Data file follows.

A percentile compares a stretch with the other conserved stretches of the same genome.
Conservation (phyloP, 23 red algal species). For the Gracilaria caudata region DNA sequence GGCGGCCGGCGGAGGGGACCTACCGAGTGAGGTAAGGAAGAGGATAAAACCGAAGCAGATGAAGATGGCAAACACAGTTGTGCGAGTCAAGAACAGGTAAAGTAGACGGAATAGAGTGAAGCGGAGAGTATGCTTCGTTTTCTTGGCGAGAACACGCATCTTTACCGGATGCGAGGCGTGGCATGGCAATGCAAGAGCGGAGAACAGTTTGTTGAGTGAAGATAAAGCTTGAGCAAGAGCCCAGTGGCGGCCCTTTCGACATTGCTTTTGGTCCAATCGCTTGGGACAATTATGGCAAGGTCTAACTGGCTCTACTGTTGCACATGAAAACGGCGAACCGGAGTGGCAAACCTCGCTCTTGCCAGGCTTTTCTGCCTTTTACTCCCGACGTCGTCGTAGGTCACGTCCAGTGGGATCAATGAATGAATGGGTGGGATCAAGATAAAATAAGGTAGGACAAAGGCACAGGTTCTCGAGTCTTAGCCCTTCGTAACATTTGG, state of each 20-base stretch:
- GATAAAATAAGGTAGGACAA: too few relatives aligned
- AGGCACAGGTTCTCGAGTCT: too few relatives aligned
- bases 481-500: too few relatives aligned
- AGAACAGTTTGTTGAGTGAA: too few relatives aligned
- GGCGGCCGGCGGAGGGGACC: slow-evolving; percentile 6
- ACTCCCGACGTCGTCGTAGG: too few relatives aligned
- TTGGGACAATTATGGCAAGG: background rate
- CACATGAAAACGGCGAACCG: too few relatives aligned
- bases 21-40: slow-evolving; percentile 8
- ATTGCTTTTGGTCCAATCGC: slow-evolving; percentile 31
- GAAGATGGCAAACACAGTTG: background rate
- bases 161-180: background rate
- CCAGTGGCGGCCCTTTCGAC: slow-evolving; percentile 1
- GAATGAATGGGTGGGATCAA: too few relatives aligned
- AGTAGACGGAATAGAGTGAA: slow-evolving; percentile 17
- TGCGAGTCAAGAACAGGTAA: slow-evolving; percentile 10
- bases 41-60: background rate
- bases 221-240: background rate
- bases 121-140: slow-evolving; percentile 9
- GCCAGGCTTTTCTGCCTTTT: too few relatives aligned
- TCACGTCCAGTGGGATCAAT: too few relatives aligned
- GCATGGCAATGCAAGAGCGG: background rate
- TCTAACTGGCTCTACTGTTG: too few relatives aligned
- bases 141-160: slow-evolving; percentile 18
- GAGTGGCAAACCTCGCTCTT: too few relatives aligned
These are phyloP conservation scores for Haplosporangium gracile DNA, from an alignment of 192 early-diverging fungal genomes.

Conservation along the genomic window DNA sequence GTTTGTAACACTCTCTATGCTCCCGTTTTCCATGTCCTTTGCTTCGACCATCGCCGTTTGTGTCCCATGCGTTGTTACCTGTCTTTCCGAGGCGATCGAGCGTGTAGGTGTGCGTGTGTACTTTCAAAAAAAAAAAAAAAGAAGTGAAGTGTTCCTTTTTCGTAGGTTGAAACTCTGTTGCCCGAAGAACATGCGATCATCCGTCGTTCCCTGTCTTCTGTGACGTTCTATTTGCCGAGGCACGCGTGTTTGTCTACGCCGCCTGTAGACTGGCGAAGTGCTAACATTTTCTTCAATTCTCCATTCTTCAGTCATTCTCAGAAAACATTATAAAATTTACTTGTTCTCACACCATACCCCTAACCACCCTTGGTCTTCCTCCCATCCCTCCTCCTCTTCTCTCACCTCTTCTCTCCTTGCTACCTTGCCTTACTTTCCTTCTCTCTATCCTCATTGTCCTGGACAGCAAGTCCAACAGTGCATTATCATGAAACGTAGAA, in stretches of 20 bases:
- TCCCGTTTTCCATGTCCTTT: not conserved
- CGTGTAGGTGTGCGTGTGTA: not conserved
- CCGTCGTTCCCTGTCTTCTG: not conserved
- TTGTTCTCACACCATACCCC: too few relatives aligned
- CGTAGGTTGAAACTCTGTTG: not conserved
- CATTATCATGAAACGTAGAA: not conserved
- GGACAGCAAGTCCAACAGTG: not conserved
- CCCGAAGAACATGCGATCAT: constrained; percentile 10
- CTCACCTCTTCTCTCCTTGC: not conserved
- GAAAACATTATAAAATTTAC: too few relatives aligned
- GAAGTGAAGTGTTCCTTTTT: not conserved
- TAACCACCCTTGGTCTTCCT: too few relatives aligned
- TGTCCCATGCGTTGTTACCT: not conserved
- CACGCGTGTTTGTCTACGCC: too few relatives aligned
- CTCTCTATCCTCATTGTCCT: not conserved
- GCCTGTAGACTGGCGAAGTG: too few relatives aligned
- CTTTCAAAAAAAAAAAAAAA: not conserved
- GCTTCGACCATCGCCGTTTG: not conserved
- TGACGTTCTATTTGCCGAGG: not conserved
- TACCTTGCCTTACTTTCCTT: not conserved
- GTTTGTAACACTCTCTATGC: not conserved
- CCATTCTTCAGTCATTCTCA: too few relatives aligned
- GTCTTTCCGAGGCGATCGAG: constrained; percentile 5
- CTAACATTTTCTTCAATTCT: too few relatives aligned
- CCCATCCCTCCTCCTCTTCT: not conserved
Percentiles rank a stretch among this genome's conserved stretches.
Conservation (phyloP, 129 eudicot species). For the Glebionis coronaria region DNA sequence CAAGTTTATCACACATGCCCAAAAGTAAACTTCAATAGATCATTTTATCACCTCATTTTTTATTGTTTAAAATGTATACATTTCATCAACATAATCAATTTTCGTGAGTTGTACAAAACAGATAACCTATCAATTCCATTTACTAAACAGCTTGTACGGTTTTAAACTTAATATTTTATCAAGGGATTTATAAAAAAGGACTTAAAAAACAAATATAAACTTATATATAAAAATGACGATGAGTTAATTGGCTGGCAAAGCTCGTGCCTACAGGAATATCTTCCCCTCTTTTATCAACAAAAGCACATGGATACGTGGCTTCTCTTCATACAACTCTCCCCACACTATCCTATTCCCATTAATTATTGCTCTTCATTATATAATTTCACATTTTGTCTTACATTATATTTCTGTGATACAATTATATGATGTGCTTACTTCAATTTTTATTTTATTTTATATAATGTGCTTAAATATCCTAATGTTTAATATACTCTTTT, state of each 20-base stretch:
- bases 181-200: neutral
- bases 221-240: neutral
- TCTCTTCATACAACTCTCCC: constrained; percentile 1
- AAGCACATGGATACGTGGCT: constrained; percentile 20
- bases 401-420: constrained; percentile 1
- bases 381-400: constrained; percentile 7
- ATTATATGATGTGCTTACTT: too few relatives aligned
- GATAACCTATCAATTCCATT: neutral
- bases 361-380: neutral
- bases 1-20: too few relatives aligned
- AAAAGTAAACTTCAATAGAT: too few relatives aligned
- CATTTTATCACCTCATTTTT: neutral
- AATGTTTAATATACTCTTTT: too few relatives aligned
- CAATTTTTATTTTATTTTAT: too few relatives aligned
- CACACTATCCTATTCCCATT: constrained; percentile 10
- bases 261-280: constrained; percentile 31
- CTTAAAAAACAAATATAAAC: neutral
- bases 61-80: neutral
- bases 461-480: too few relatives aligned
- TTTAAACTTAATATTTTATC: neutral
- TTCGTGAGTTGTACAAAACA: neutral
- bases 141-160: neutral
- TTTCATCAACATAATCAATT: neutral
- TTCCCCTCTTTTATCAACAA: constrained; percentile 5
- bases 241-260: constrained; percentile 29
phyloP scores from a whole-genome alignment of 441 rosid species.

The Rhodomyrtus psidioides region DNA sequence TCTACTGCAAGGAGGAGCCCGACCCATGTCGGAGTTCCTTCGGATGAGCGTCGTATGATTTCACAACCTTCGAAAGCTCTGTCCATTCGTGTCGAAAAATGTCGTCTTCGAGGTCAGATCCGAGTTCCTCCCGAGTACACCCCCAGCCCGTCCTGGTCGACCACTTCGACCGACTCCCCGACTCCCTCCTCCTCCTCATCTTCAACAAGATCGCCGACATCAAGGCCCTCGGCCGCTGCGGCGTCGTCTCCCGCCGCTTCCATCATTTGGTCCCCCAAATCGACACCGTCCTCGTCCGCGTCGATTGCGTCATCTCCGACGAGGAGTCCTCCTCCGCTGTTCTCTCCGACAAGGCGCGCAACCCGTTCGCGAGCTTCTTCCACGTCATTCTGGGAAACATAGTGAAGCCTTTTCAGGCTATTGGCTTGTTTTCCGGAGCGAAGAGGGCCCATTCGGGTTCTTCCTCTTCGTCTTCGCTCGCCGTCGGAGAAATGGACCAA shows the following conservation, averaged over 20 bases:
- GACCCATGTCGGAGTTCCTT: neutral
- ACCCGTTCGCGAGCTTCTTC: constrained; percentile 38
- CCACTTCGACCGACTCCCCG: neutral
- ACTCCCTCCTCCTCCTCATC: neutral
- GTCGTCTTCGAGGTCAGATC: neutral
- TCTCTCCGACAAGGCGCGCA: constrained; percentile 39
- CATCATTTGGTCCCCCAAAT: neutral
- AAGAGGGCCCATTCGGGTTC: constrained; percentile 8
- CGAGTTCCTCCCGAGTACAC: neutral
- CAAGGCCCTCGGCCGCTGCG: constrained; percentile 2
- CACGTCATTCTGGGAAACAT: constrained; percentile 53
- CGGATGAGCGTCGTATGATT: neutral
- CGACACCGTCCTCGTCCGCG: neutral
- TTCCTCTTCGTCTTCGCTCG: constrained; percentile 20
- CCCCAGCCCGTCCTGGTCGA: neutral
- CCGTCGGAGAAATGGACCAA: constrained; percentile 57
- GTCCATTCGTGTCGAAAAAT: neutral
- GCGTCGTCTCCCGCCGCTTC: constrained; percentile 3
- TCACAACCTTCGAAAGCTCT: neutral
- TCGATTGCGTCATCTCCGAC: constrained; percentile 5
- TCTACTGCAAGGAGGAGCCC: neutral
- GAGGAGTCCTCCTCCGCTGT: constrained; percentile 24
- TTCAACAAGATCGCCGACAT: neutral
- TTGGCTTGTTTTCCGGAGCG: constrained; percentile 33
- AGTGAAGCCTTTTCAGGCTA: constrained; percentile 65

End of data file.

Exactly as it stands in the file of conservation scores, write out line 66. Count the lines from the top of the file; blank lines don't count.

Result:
- bases 1-20: too few relatives aligned